Straining the quality of mercy

Let’s assume for a moment that America’s recent missile attack on the Syrian airfield was a well orchestrated first step in the overthrow of an abhorrent dictator.

Let’s make the slightly more problematic assumption that we aren’t going to question the Constitutional legality of launching missiles at a country with whom we are not officially at war—that keeping Congress out of the decision-making loop was necessary to get the job done quickly.

Finally let’s assume that the missile strike was a justified reaction to a repugnant crime, one that mercilessly targeted civilians.

If you frowned at the possibility of that last one being even remotely true, I’m with you; for a “repugnant” crime would demand a sense of moral decency on someone’s part, a quality that this president has never displayed. And to recognize an act as “merciless” would demand an acceptance of mercy as a human quality, one which is, as Shakespeare put it, not strained. Trump has not merely strained it, he has pretty much dammed it up.

Moral decency and mercy do not exist in that Trumpian vacuum. A man who is perfectly willing to fracture immigrant families, to malign and exclude entire nationalities from a life in the United States, to blithely remove health care from twenty million citizens, and to undo or eviscerate every attempt of the past fifty years to make our air safer to breathe and our water safer to drink—someone like that does not recoil at an atrocity on the other side of the world, but instead turns it to his political advantage, or more accurately, obeys someone who illustrates how it can be done.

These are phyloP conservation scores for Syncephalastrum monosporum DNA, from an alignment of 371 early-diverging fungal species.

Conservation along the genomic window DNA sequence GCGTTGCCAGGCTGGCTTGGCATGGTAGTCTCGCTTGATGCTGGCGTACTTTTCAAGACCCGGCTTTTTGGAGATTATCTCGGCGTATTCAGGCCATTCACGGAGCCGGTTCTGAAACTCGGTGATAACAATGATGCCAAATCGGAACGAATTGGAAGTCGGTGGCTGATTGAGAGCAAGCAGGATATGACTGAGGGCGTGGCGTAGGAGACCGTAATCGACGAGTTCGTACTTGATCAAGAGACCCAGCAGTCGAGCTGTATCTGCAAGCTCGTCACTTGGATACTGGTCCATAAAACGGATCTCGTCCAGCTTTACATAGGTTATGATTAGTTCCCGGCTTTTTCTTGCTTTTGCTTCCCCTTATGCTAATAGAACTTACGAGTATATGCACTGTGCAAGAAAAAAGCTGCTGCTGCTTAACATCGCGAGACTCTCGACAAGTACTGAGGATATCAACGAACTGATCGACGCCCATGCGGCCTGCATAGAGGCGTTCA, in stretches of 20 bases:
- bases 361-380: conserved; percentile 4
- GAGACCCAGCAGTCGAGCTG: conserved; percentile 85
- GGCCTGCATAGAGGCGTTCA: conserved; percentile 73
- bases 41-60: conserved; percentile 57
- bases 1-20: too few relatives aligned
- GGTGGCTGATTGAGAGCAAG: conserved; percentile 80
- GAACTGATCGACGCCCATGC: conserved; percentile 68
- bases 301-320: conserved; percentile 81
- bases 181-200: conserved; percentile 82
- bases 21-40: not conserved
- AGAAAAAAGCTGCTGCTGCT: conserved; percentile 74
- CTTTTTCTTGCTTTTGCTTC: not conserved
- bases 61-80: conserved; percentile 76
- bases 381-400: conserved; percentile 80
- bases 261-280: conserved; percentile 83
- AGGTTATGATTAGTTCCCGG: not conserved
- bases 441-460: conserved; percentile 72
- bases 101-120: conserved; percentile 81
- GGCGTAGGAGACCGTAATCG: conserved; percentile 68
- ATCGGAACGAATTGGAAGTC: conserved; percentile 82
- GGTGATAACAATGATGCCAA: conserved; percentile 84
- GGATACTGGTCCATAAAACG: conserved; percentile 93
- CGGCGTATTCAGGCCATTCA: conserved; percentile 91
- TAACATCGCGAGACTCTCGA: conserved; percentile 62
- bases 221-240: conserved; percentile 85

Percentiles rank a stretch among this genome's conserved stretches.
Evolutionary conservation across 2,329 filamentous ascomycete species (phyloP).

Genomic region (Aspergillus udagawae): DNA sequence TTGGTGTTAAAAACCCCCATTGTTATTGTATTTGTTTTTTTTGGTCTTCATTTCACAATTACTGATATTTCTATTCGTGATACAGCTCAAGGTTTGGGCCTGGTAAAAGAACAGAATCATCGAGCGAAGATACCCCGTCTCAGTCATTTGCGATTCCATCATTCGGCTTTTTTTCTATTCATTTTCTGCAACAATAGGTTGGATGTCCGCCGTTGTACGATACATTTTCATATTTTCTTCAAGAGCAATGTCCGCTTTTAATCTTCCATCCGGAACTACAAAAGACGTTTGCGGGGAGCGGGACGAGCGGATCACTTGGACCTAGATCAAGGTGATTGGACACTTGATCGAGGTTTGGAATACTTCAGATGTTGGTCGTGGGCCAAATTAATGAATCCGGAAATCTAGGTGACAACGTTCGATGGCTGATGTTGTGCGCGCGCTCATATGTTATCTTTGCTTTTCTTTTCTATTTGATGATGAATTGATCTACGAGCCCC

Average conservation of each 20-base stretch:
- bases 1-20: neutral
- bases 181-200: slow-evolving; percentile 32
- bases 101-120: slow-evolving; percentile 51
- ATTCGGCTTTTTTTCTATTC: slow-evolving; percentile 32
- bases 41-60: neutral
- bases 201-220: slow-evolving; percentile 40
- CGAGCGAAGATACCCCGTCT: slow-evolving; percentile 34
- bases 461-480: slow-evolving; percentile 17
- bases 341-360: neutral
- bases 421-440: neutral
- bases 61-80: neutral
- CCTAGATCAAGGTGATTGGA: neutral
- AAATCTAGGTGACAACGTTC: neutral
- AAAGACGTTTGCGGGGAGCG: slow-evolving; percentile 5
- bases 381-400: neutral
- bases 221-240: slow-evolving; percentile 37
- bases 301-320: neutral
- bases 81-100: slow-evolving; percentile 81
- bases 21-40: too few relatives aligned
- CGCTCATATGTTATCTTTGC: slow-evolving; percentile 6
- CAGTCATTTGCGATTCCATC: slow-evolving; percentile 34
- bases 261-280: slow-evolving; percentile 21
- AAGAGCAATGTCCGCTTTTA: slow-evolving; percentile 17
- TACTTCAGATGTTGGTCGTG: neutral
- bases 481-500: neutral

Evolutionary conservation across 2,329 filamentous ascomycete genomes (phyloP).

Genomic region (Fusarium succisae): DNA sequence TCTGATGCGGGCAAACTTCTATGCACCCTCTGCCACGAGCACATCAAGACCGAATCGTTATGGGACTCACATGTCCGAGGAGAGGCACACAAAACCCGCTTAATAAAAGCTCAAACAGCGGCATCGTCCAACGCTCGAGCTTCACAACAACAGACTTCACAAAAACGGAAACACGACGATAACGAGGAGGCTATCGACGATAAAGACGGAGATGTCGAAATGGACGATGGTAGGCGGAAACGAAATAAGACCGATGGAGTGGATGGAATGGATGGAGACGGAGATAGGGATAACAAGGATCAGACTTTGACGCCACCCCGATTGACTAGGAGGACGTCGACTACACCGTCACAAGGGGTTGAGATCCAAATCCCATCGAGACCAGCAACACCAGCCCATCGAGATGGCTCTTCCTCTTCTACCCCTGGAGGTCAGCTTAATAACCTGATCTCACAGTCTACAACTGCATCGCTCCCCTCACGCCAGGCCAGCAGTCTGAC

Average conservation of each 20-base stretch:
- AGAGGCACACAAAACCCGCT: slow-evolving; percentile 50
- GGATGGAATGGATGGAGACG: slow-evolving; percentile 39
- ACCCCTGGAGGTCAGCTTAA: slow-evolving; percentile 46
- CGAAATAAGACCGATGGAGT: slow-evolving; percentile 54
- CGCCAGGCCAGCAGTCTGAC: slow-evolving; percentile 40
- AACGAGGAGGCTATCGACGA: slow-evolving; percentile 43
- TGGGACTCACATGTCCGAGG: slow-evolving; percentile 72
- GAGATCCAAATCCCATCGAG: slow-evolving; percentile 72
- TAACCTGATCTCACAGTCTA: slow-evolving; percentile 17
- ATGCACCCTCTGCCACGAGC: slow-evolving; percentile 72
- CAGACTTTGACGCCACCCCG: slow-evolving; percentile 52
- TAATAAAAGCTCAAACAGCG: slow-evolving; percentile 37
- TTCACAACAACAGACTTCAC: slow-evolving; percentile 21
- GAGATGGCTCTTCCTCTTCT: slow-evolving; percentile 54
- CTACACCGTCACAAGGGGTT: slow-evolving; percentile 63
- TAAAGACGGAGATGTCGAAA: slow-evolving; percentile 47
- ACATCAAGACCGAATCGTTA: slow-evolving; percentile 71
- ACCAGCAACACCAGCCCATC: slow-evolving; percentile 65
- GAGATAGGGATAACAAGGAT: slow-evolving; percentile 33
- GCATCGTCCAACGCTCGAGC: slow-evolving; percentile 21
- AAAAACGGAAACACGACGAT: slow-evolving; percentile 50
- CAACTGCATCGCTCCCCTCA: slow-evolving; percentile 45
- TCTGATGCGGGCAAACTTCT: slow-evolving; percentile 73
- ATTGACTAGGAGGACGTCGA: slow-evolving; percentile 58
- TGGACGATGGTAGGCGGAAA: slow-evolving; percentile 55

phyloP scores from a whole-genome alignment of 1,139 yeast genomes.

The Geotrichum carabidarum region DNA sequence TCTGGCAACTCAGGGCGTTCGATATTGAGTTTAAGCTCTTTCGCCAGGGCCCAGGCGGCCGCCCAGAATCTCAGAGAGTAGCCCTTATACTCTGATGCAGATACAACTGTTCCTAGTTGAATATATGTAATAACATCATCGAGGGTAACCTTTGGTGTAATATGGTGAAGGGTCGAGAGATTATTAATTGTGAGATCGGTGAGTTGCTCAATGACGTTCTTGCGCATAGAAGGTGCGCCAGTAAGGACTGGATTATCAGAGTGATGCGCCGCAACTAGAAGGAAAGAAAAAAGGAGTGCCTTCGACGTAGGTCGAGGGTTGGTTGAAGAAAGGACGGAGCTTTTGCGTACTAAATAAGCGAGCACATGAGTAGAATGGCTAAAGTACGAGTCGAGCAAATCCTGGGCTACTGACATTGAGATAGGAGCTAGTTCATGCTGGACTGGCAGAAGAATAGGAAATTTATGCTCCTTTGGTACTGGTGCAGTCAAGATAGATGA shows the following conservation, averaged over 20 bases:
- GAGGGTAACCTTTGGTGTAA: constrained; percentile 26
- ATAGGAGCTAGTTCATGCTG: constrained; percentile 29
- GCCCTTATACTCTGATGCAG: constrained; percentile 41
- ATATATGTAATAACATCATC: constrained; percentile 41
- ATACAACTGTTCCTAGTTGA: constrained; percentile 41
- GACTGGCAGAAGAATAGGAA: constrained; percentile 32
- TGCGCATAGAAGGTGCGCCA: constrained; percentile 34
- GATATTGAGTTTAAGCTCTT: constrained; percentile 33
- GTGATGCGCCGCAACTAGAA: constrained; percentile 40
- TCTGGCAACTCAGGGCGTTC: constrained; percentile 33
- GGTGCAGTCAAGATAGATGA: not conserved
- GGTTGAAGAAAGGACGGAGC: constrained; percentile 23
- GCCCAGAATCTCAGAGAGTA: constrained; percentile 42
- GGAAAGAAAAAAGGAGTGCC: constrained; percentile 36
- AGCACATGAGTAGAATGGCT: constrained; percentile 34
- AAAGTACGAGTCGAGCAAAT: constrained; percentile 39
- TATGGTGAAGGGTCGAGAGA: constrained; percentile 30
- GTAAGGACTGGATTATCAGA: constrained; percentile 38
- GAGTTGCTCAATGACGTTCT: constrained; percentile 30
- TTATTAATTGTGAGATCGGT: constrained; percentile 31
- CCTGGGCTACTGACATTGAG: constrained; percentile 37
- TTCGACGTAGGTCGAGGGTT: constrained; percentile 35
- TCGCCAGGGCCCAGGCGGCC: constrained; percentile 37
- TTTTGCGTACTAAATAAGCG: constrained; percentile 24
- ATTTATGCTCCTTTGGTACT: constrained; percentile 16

If the airstrike on Syria hurts or weakens someone as vicious as Bashar Assad and deters him from using chemical weapons in the future, good. But if the attack was little more than a chance for Trump to deflect criticism that he’s too close to the Kremlin, or that the defense budget really does need to be increased, or anything else that strengthens his depleted poll numbers while he luxuriates at Mar-a-Lago, then I’m not ready to celebrate our newfound membership in the community of nations. Not just yet.

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